Louis H. Pollak, Civil Rights Advocate and Federal Judge, Dies at 89Obituaries
Louis H. Pollak, a federal judge and former dean of two prestigious law schools who played a significant role in major civil rights cases before the Supreme Court, including the landmark Brown v. Board of Education desegregation case, died on Tuesday at his home in Philadelphia. He was 89.
The cause was congestive heart failure, his wife, Katherine, said.
For 28 years, before President Jimmy Carter appointed him to the United States District Court for the Eastern District of Pennsylvania, Judge Pollak had volunteered his services to the NAACP Legal Defense and Educational Fund. He did so even during his tenures as dean of the Yale and University of Pennsylvania law schools.
Recruited in 1950 by the defense fund’s director, Thurgood Marshall, who later became an associate justice of the Supreme Court, Mr. Pollak was a member of the legal team that spent several years preparing the plaintiff’s briefs for Brown v. Board of Education....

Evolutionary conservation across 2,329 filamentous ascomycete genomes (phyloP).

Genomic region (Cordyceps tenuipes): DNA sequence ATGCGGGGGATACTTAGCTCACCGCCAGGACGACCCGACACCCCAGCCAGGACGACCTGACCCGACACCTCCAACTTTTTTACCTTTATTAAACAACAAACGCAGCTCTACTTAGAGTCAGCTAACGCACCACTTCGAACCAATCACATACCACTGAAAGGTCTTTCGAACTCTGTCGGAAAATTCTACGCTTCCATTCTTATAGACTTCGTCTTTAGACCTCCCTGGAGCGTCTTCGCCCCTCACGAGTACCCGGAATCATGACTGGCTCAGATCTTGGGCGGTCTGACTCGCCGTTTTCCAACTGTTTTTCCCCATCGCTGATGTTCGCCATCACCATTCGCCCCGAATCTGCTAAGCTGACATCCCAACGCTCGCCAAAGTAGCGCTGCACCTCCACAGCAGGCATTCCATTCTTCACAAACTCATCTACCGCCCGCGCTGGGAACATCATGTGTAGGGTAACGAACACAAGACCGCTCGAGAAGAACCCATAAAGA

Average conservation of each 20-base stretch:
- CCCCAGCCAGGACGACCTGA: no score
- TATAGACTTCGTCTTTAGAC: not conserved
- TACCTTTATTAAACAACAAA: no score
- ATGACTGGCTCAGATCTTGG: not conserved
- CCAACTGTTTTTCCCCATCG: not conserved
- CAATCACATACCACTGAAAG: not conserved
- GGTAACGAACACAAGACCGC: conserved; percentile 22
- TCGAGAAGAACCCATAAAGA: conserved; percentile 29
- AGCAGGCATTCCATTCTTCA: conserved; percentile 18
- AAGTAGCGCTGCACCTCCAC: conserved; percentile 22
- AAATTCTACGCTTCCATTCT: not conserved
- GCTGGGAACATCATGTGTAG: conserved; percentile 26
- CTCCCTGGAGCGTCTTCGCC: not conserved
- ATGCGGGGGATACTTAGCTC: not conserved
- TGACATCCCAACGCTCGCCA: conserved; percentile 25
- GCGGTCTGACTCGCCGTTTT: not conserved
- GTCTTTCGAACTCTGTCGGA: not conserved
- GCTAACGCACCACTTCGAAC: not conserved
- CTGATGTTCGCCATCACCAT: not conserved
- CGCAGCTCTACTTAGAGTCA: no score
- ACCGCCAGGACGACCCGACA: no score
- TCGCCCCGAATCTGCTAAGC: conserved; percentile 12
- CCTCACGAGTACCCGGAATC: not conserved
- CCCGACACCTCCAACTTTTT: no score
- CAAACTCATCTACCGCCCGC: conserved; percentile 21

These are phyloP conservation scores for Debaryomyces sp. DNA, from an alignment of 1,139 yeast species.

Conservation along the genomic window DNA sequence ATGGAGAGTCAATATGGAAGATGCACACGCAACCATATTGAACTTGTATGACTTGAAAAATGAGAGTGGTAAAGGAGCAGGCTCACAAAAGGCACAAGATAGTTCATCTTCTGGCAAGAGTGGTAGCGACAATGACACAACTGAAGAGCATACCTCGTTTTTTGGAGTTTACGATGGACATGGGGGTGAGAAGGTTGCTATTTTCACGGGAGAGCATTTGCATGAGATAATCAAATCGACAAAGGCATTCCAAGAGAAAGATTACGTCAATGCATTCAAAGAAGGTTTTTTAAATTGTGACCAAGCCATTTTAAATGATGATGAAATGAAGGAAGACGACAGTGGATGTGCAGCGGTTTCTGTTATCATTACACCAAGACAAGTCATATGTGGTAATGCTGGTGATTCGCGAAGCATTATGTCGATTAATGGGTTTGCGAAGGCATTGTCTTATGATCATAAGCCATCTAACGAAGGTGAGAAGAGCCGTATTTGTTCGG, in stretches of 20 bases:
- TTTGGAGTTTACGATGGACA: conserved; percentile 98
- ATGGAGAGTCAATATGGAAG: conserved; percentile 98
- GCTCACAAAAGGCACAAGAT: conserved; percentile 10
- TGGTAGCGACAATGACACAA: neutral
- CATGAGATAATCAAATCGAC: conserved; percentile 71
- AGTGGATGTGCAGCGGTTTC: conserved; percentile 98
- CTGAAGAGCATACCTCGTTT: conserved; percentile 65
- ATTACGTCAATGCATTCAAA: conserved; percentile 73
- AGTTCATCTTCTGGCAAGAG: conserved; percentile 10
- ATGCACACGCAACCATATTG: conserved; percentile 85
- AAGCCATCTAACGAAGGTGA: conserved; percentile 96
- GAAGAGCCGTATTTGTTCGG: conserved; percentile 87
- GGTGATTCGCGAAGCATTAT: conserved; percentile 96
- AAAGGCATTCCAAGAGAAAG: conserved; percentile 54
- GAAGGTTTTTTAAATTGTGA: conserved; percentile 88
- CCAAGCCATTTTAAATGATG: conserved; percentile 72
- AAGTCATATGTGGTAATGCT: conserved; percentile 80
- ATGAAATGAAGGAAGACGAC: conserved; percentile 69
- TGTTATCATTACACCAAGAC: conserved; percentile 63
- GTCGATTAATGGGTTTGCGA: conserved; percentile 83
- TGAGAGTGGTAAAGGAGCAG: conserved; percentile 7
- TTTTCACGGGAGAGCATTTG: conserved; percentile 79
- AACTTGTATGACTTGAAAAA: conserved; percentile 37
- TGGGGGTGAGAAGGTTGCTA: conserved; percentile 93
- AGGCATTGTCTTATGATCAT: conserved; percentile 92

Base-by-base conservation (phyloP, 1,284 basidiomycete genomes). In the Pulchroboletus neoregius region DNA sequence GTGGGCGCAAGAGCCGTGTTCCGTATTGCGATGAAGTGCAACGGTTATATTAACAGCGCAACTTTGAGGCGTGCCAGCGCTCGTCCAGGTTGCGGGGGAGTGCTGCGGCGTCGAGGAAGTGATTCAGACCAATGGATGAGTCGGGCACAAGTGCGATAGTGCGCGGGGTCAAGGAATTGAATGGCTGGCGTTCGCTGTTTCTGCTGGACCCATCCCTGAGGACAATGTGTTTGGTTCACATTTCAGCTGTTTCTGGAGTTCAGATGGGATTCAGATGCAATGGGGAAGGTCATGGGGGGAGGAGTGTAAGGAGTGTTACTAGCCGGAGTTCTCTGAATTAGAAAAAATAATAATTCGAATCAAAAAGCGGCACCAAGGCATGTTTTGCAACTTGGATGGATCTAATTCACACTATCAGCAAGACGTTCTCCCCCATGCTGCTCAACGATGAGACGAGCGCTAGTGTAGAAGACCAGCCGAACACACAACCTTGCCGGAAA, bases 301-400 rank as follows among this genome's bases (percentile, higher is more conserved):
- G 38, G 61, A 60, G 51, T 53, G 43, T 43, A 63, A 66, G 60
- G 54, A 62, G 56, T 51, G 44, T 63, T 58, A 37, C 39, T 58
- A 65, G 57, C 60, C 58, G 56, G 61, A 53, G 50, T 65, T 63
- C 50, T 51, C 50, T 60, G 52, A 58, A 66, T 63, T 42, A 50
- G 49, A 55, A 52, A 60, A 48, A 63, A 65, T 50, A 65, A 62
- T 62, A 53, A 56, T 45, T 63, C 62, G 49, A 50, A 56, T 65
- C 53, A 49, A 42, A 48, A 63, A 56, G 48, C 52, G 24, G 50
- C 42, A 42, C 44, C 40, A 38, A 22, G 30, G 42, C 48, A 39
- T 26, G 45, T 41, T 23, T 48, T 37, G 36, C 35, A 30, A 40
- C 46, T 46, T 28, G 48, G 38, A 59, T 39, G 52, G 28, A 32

comments powered by Disqus
- New Book Says Bob Woodward Burned Hillary Clinton’s Ghostwriter
- For decades they hid Jefferson’s relationship with her. Now Monticello is making room for Sally Hemings.
- In a Walt Whitman Novel, Lost for 165 Years, Clues to ‘Leaves of Grass’
- Veteran Congressman Still Pushing for Reparations in a Divided America
- Hitler's phone, 'the most destructive 'weapon' of all time,' sold for $243,000
- Trump Chooses Historian H.R. McMaster as National Security Adviser
- Holocaust Historian Deborah Lipstadt Explains Why People Believe Trump's Lies
- Princeton’s Harold James warns World War Three is now a "serious threat”
- Israeli schools' history lessons create good soldiers, says pundit
- Yuval Noah Harari foresees a god-like future for humans